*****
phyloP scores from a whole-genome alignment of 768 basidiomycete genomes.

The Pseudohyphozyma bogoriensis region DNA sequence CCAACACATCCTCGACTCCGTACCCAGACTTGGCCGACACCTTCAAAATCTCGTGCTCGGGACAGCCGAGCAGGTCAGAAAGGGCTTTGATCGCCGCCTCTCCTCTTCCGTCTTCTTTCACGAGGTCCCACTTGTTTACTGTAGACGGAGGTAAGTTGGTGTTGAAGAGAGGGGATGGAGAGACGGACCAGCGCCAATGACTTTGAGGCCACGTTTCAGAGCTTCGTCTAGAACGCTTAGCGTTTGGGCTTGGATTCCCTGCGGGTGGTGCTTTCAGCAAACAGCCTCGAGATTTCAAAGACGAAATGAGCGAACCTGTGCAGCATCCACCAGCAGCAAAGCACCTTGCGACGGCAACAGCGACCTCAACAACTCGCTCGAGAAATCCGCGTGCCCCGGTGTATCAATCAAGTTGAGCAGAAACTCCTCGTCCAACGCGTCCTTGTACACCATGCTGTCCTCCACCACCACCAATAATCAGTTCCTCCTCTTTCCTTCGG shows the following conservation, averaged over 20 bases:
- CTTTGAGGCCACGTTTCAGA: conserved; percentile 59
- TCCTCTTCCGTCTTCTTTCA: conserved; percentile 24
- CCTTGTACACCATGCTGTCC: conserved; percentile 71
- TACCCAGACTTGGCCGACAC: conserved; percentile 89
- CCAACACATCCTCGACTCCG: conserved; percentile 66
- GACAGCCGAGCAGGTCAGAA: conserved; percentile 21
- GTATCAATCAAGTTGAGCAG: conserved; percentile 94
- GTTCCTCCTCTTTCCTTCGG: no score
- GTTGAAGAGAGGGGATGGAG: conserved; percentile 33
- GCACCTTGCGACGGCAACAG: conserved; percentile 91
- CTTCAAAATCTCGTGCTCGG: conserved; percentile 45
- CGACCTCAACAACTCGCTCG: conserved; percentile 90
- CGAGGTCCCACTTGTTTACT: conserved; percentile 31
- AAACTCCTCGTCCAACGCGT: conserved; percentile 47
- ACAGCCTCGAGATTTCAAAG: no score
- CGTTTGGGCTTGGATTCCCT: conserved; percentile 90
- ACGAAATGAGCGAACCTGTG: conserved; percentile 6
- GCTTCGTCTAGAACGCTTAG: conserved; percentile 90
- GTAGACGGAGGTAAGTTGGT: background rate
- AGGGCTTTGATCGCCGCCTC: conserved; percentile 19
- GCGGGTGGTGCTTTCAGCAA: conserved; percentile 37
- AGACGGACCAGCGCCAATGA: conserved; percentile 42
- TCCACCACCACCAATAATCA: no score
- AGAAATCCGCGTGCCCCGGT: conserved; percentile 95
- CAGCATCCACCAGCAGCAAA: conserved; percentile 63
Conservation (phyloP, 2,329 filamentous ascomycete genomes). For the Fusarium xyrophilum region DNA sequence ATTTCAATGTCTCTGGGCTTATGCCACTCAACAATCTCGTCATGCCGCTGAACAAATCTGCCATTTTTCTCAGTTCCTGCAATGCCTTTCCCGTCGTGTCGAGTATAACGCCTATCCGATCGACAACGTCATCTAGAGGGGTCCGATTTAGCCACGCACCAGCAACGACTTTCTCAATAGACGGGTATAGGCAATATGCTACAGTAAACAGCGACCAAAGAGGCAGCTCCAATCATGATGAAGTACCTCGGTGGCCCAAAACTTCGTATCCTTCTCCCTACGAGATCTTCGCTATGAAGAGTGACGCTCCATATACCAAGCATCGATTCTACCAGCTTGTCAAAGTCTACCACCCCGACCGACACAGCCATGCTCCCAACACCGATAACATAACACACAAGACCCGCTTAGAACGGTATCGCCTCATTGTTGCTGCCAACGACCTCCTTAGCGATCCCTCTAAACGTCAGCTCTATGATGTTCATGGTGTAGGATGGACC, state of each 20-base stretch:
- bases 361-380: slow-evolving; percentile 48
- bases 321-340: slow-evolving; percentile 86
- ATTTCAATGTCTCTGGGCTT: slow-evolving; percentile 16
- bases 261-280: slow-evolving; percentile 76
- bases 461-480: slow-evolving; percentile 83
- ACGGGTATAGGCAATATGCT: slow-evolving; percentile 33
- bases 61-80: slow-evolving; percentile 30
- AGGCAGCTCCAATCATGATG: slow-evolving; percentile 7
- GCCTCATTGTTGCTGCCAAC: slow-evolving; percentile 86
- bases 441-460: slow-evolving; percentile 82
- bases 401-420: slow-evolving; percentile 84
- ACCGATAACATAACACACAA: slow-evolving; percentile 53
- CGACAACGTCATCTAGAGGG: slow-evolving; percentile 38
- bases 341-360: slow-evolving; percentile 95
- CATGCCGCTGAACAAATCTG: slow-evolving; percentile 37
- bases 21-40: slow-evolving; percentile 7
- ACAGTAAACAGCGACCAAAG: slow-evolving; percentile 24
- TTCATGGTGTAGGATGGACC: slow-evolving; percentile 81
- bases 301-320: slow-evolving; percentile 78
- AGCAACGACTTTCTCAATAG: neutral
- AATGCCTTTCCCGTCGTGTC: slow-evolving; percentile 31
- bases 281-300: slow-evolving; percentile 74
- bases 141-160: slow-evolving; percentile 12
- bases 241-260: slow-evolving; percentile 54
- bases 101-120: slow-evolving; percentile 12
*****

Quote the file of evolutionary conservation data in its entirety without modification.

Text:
phyloP scores from a whole-genome alignment of 768 basidiomycete genomes.

The Pseudohyphozyma bogoriensis region DNA sequence CCAACACATCCTCGACTCCGTACCCAGACTTGGCCGACACCTTCAAAATCTCGTGCTCGGGACAGCCGAGCAGGTCAGAAAGGGCTTTGATCGCCGCCTCTCCTCTTCCGTCTTCTTTCACGAGGTCCCACTTGTTTACTGTAGACGGAGGTAAGTTGGTGTTGAAGAGAGGGGATGGAGAGACGGACCAGCGCCAATGACTTTGAGGCCACGTTTCAGAGCTTCGTCTAGAACGCTTAGCGTTTGGGCTTGGATTCCCTGCGGGTGGTGCTTTCAGCAAACAGCCTCGAGATTTCAAAGACGAAATGAGCGAACCTGTGCAGCATCCACCAGCAGCAAAGCACCTTGCGACGGCAACAGCGACCTCAACAACTCGCTCGAGAAATCCGCGTGCCCCGGTGTATCAATCAAGTTGAGCAGAAACTCCTCGTCCAACGCGTCCTTGTACACCATGCTGTCCTCCACCACCACCAATAATCAGTTCCTCCTCTTTCCTTCGG shows the following conservation, averaged over 20 bases:
- CTTTGAGGCCACGTTTCAGA: conserved; percentile 59
- TCCTCTTCCGTCTTCTTTCA: conserved; percentile 24
- CCTTGTACACCATGCTGTCC: conserved; percentile 71
- TACCCAGACTTGGCCGACAC: conserved; percentile 89
- CCAACACATCCTCGACTCCG: conserved; percentile 66
- GACAGCCGAGCAGGTCAGAA: conserved; percentile 21
- GTATCAATCAAGTTGAGCAG: conserved; percentile 94
- GTTCCTCCTCTTTCCTTCGG: no score
- GTTGAAGAGAGGGGATGGAG: conserved; percentile 33
- GCACCTTGCGACGGCAACAG: conserved; percentile 91
- CTTCAAAATCTCGTGCTCGG: conserved; percentile 45
- CGACCTCAACAACTCGCTCG: conserved; percentile 90
- CGAGGTCCCACTTGTTTACT: conserved; percentile 31
- AAACTCCTCGTCCAACGCGT: conserved; percentile 47
- ACAGCCTCGAGATTTCAAAG: no score
- CGTTTGGGCTTGGATTCCCT: conserved; percentile 90
- ACGAAATGAGCGAACCTGTG: conserved; percentile 6
- GCTTCGTCTAGAACGCTTAG: conserved; percentile 90
- GTAGACGGAGGTAAGTTGGT: background rate
- AGGGCTTTGATCGCCGCCTC: conserved; percentile 19
- GCGGGTGGTGCTTTCAGCAA: conserved; percentile 37
- AGACGGACCAGCGCCAATGA: conserved; percentile 42
- TCCACCACCACCAATAATCA: no score
- AGAAATCCGCGTGCCCCGGT: conserved; percentile 95
- CAGCATCCACCAGCAGCAAA: conserved; percentile 63
Conservation (phyloP, 2,329 filamentous ascomycete genomes). For the Fusarium xyrophilum region DNA sequence ATTTCAATGTCTCTGGGCTTATGCCACTCAACAATCTCGTCATGCCGCTGAACAAATCTGCCATTTTTCTCAGTTCCTGCAATGCCTTTCCCGTCGTGTCGAGTATAACGCCTATCCGATCGACAACGTCATCTAGAGGGGTCCGATTTAGCCACGCACCAGCAACGACTTTCTCAATAGACGGGTATAGGCAATATGCTACAGTAAACAGCGACCAAAGAGGCAGCTCCAATCATGATGAAGTACCTCGGTGGCCCAAAACTTCGTATCCTTCTCCCTACGAGATCTTCGCTATGAAGAGTGACGCTCCATATACCAAGCATCGATTCTACCAGCTTGTCAAAGTCTACCACCCCGACCGACACAGCCATGCTCCCAACACCGATAACATAACACACAAGACCCGCTTAGAACGGTATCGCCTCATTGTTGCTGCCAACGACCTCCTTAGCGATCCCTCTAAACGTCAGCTCTATGATGTTCATGGTGTAGGATGGACC, state of each 20-base stretch:
- bases 361-380: slow-evolving; percentile 48
- bases 321-340: slow-evolving; percentile 86
- ATTTCAATGTCTCTGGGCTT: slow-evolving; percentile 16
- bases 261-280: slow-evolving; percentile 76
- bases 461-480: slow-evolving; percentile 83
- ACGGGTATAGGCAATATGCT: slow-evolving; percentile 33
- bases 61-80: slow-evolving; percentile 30
- AGGCAGCTCCAATCATGATG: slow-evolving; percentile 7
- GCCTCATTGTTGCTGCCAAC: slow-evolving; percentile 86
- bases 441-460: slow-evolving; percentile 82
- bases 401-420: slow-evolving; percentile 84
- ACCGATAACATAACACACAA: slow-evolving; percentile 53
- CGACAACGTCATCTAGAGGG: slow-evolving; percentile 38
- bases 341-360: slow-evolving; percentile 95
- CATGCCGCTGAACAAATCTG: slow-evolving; percentile 37
- bases 21-40: slow-evolving; percentile 7
- ACAGTAAACAGCGACCAAAG: slow-evolving; percentile 24
- TTCATGGTGTAGGATGGACC: slow-evolving; percentile 81
- bases 301-320: slow-evolving; percentile 78
- AGCAACGACTTTCTCAATAG: neutral
- AATGCCTTTCCCGTCGTGTC: slow-evolving; percentile 31
- bases 281-300: slow-evolving; percentile 74
- bases 141-160: slow-evolving; percentile 12
- bases 241-260: slow-evolving; percentile 54
- bases 101-120: slow-evolving; percentile 12